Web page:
Though a CT takes anywhere between ten and thirty minutes, we suggest that you consider spending an hour, more or less, for the whole CT scan, including the preparation for it.

Why is a CT scan so expensive?

The answer to this question is pretty simple. CT scans are expensive because they require specialized equipment and take a significant amount of time to complete. Plus, the technicians who perform CT scans must be specially trained to safely carry out the procedure and ensure not just proper operating of the machine and make sure the patient inside is safe.

Consequently, CT scans come with a specific price tag because of the maintenance of the CT machine. That said, for proper maintenance of such machines, at least $100.000 a year is required.

What is a CT scan done for?

A CT scan is commonly used to diagnose tumors, internal bleeding/trauma, or blockages, so the price makes sense when you know what a CT scan is used for. On the plus side, it can also check/look for signs of damage after an injury.

There are a few different types of CT scans:

  • Standard or Conventional CT scan: This is the most common type of CT scan, and it uses X-rays to create images of the body.
  • Multislice (or Multidetector) MDCT Scan: This type of scan uses more powerful X-rays and creates more detailed images thanks to the two-dimensional detector array. Therefore, the images and scans produced using MDCT are more complex than those of a regular CT scan. Moreover, MDCT plays a significant role in the further development of high-resolution CT apps (CT colonoscopy, CT angiography).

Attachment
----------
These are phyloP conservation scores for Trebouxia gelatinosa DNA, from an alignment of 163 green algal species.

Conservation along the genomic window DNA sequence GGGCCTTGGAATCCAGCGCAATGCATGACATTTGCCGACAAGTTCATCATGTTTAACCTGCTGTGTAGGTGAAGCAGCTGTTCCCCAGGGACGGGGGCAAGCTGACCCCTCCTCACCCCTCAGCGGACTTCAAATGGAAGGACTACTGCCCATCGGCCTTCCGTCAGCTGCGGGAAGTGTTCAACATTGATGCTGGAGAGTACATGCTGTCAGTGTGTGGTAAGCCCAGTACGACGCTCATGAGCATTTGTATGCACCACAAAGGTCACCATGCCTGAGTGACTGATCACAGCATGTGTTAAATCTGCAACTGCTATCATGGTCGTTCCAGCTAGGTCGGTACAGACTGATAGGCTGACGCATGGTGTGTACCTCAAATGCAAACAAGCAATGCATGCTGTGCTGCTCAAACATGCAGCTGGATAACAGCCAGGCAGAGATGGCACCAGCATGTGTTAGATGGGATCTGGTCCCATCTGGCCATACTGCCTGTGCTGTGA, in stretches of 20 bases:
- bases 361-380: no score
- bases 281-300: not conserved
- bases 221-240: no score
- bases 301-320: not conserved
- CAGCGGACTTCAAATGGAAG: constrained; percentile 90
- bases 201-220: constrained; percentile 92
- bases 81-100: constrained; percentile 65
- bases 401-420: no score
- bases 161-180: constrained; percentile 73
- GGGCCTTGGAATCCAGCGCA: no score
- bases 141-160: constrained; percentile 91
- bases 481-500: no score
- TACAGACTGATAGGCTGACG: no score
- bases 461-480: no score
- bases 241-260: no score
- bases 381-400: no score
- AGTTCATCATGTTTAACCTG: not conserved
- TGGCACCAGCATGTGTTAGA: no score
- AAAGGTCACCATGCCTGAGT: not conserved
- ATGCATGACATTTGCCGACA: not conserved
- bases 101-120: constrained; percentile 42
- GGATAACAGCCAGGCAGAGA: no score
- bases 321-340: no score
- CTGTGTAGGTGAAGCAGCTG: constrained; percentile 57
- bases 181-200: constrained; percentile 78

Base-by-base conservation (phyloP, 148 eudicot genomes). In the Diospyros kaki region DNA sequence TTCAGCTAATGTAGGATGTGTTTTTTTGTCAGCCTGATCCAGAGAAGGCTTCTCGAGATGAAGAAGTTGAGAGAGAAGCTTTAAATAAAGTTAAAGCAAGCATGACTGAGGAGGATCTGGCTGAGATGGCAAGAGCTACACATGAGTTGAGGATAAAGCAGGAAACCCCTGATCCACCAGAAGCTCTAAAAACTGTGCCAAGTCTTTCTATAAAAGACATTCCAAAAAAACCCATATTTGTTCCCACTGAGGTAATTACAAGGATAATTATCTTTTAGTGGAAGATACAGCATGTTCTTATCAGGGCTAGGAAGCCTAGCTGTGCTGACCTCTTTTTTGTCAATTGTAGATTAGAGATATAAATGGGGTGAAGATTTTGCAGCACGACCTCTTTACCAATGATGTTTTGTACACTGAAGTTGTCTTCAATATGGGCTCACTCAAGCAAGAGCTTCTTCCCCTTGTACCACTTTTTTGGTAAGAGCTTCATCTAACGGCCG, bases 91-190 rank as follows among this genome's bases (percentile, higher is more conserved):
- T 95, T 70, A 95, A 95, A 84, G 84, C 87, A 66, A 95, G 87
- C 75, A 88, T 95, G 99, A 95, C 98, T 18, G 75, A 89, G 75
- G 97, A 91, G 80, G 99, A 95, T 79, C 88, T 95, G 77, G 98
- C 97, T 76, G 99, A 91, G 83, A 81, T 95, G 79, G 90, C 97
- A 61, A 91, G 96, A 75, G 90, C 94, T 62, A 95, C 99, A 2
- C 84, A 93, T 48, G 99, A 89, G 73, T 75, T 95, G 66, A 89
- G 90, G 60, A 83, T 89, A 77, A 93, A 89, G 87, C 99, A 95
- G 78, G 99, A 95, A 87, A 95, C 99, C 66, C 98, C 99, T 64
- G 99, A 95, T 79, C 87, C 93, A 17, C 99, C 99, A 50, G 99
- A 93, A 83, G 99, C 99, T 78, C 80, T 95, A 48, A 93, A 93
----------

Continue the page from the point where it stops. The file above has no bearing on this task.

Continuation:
• CT Angiography: Briefly, this type of CT scan can discover heart-related risks and diseases. Additionally, this scan is used to spot any damage to blood vessels and diagnose problems such as blockages or aneurysms.
  • CT Myelography: This scan is used for a thorough look at the spinal cord, i.e., any pathologic spine conditions, like the thecal sac (the outside layer of the spinal cord) and other contents related to it. Still, the usage of this type of scan is significantly reduced because of the existence of MRI — MRI is considered a less invasive method for pathologic spine conditions.

Nevertheless, in a number of situations, a CT myelography plays a crucial part in the treatment of patients.

  • PET (Positron Emission Tomography) Scan: The PET scan is excellent for discovering early stages/indications of brain disorder (tumor, dementia, epilepsy, etc.), cancer, etc. Moreover, you can have a blend of PET scan alongside a regular CT scan procedure if you’re after an even more precise diagnosis.

And among the other types of CT scan you’ll also find these next ones:

  • CT scan on kidneys
  • CT Neck scan
  • CT scan on abdomen
  • Pelvic CT scan
  • CT scan for lungs/chest; CT scan for Covid (a CT on the chest can also diagnose Covid if there’s a potential infection.
  • A Head CT, and others.

What can CT scans detect?

These are the disorders, abnormalities, diseases, and other health-threatening diagnoses that CT scan detects:

  • Lung cancer or other tumors in the chest area, including mesothelioma (a type of cancer that affects people who have been exposed to asbestos).
  • Discover serious conditions (heart disease, cancer, liver mass, kidney diseases, hepatitis C infection, etc.).
  • Brain tumors, hemorrhages (bleeds) and strokes.
  • Abdominal problems like gallstones, pancreatitis, diverticulitis, and appendicitis.